“Creatives swim in a small pool, jostling for a handful of opportunities, which makes it increasingly difficult to sustain meaningful part-time employment alongside a creative practice.”
Most of the artists I know exist in two necessary realms, the day job and the night job, moonlighting as our true selves when time and resources allow it. We learn to be frugal, to juggle responsibilities and deadlines. But despite popular belief, no one can survive on self-expression, monastic obsession, or an intense desire to put paint on canvas. Perhaps the romanticised fallacy of the starving artist has led us to believe that artists do not require much more in life. How wrong this misconception is, and dangerous too.
Scrolling once again through job-searching site Seek, I noticed that the job growth projection for Australia’s creative industries is a depressing 0.8% over the next five years. Seek currently displays a mere 280 arts positions nationwide (and some of these are misplaced roles, like “Sandwich Artist” at Subway). Construction counts 6,887 jobs, education has 14,227, and healthcare boasts 22,883.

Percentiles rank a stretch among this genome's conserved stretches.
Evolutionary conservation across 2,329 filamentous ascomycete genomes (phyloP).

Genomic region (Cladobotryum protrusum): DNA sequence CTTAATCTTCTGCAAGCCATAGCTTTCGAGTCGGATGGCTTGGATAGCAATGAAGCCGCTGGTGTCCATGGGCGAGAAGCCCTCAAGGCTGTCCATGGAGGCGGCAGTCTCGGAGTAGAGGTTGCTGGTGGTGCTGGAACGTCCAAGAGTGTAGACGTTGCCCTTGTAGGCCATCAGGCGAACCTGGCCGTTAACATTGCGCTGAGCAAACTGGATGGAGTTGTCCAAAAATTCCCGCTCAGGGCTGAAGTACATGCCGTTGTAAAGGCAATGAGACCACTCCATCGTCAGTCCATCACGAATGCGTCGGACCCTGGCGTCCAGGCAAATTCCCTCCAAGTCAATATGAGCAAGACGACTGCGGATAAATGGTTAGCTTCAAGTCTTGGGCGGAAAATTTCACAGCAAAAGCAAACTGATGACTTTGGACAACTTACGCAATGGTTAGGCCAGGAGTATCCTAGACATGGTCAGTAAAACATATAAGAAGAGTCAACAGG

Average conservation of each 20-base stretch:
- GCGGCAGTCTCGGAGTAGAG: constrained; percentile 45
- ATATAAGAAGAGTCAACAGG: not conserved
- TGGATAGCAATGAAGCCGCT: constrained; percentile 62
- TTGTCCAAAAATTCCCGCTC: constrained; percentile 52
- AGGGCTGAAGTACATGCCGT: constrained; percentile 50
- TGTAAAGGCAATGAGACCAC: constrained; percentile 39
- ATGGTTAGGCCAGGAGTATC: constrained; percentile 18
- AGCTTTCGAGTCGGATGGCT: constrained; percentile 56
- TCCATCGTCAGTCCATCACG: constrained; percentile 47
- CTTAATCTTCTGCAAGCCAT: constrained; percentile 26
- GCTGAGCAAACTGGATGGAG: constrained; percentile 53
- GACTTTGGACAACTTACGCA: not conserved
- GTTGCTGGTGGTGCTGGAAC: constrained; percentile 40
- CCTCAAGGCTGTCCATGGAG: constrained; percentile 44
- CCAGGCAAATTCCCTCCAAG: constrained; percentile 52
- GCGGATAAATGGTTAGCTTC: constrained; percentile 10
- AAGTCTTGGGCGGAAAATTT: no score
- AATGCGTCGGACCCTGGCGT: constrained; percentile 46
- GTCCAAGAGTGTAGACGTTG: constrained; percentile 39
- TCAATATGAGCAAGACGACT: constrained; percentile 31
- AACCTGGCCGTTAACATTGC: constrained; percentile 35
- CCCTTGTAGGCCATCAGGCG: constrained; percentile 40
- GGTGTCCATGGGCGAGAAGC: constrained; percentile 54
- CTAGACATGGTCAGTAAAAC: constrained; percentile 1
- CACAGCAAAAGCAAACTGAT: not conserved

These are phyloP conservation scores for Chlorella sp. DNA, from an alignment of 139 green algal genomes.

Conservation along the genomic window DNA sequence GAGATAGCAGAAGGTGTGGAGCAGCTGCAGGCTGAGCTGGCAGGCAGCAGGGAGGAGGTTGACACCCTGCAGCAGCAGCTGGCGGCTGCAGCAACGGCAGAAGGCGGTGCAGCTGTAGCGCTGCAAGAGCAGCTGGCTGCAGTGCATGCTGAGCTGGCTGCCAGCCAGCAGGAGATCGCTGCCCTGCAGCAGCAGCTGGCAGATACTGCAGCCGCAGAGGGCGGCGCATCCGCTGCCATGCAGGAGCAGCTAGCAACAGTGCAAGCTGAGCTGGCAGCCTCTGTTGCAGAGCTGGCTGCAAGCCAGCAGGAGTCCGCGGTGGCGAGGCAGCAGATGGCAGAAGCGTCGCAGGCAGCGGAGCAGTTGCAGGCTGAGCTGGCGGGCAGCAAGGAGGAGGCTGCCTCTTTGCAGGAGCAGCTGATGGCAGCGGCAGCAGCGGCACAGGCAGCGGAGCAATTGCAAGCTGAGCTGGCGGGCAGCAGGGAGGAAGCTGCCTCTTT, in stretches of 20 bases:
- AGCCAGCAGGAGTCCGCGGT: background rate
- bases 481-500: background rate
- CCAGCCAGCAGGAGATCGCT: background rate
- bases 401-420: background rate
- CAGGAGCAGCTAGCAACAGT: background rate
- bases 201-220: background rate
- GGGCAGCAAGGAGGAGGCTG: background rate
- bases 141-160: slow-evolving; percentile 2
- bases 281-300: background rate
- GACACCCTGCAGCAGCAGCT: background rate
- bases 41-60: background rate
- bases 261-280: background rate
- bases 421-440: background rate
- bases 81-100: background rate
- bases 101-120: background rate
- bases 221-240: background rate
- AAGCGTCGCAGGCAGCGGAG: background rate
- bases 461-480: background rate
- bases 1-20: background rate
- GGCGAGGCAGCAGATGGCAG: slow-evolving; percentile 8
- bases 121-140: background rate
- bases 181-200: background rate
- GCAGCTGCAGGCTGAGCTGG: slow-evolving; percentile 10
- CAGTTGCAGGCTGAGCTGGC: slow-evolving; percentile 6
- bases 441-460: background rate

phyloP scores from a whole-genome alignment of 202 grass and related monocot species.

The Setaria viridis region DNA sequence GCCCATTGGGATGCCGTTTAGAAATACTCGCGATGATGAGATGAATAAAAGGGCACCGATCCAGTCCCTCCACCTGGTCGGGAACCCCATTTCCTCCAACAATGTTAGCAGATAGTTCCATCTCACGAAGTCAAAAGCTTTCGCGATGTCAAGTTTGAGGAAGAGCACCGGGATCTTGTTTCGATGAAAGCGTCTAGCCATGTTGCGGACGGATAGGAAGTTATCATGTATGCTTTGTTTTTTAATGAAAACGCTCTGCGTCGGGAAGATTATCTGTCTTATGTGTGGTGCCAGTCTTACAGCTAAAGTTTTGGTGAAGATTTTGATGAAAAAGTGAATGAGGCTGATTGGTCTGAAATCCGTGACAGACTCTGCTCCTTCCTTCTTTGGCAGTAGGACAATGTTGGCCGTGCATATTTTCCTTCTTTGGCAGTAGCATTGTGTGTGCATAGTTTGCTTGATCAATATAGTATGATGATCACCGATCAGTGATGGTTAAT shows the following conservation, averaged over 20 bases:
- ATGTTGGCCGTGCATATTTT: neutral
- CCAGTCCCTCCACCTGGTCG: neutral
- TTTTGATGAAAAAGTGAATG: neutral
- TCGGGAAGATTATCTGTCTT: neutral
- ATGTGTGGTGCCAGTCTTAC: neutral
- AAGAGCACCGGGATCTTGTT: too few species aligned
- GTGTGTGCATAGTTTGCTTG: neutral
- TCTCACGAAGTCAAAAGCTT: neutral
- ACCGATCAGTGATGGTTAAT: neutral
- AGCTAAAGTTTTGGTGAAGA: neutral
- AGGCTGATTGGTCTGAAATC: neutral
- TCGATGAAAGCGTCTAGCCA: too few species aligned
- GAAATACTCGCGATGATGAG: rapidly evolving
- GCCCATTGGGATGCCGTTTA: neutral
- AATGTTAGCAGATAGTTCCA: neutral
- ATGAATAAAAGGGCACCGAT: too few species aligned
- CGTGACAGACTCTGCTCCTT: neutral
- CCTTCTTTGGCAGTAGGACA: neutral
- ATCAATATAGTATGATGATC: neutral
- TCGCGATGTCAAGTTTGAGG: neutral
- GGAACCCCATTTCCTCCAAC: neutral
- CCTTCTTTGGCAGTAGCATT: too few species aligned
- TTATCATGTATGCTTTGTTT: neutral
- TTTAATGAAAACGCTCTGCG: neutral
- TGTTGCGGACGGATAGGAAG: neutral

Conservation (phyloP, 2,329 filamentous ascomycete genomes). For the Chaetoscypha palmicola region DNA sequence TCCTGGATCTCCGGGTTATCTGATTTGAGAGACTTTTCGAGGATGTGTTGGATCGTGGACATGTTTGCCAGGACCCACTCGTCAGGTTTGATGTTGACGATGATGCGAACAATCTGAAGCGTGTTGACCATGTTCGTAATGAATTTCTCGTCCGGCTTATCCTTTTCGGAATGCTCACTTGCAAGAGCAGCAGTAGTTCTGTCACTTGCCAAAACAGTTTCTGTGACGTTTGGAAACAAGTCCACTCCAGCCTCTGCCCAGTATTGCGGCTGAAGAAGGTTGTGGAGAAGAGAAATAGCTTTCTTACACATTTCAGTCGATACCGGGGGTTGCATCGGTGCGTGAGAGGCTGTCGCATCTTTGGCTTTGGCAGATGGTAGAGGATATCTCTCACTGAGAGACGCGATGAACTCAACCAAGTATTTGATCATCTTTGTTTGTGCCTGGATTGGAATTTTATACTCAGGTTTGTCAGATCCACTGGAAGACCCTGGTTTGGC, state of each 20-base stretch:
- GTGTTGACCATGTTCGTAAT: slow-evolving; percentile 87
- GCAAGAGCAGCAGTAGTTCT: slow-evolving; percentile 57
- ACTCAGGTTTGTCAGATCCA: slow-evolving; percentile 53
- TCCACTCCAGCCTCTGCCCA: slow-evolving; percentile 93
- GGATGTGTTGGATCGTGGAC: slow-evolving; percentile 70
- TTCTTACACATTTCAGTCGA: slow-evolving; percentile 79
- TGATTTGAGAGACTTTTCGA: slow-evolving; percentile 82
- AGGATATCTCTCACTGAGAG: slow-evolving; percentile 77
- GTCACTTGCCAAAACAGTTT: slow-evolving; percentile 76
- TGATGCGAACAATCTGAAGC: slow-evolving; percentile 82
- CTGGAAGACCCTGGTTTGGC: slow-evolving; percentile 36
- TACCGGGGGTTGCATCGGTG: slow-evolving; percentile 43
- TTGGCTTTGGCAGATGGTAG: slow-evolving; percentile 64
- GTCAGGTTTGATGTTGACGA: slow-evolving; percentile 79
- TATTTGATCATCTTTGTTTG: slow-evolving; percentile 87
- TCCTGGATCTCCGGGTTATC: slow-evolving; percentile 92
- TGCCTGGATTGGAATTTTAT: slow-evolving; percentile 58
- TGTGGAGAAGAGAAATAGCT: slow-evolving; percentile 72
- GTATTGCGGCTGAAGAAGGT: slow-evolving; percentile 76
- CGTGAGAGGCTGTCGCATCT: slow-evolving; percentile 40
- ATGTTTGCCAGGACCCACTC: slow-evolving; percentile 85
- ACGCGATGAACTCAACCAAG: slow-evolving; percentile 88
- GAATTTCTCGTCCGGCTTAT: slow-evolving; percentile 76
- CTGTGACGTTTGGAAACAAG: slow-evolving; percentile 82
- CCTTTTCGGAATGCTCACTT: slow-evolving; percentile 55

Creatives swim in a small pool, jostling for a handful of opportunities, which makes it increasingly difficult to sustain meaningful part-time employment alongside a creative practice. Not to mention a focus purely on arts training can often leave one under-skilled in positions where other kinds of proficiency is essential.
It is important to remember that artists are workers, even though arts and design workers are not protected by unions. The struggle to secure superannuation, sick pay, award wages and career stability is enough to drive hopeful arts workers to defect to other industries to protect themselves and their livelihoods. The consequence is that arts industries are drained of precious knowledge, skills and niche expertise.
The artist friends I mentioned earlier make art because they love it. As do I. We couldn’t imagine leading lives in which making things with our own two hands wasn’t a central force—but it’s also an uncomfortable reality when your paintings hang in the kinds of homes that you could literally only dream of inhabiting. Artists work hard to create cultural capital, and yet they can barely afford to indulge in it themselves.
Thinking again of Martin, surviving on odd jobs and painting with her back to the world, and without romanticising that trope further, I realise that “making it” as an artist in this lifetime might just be the oddest job of all.
Caitlin Aloisio Shearer is a painter and illustrator who also works for Art Guide Australia.
This article was originally published in the September/October 2023 print edition of Art Guide Australia.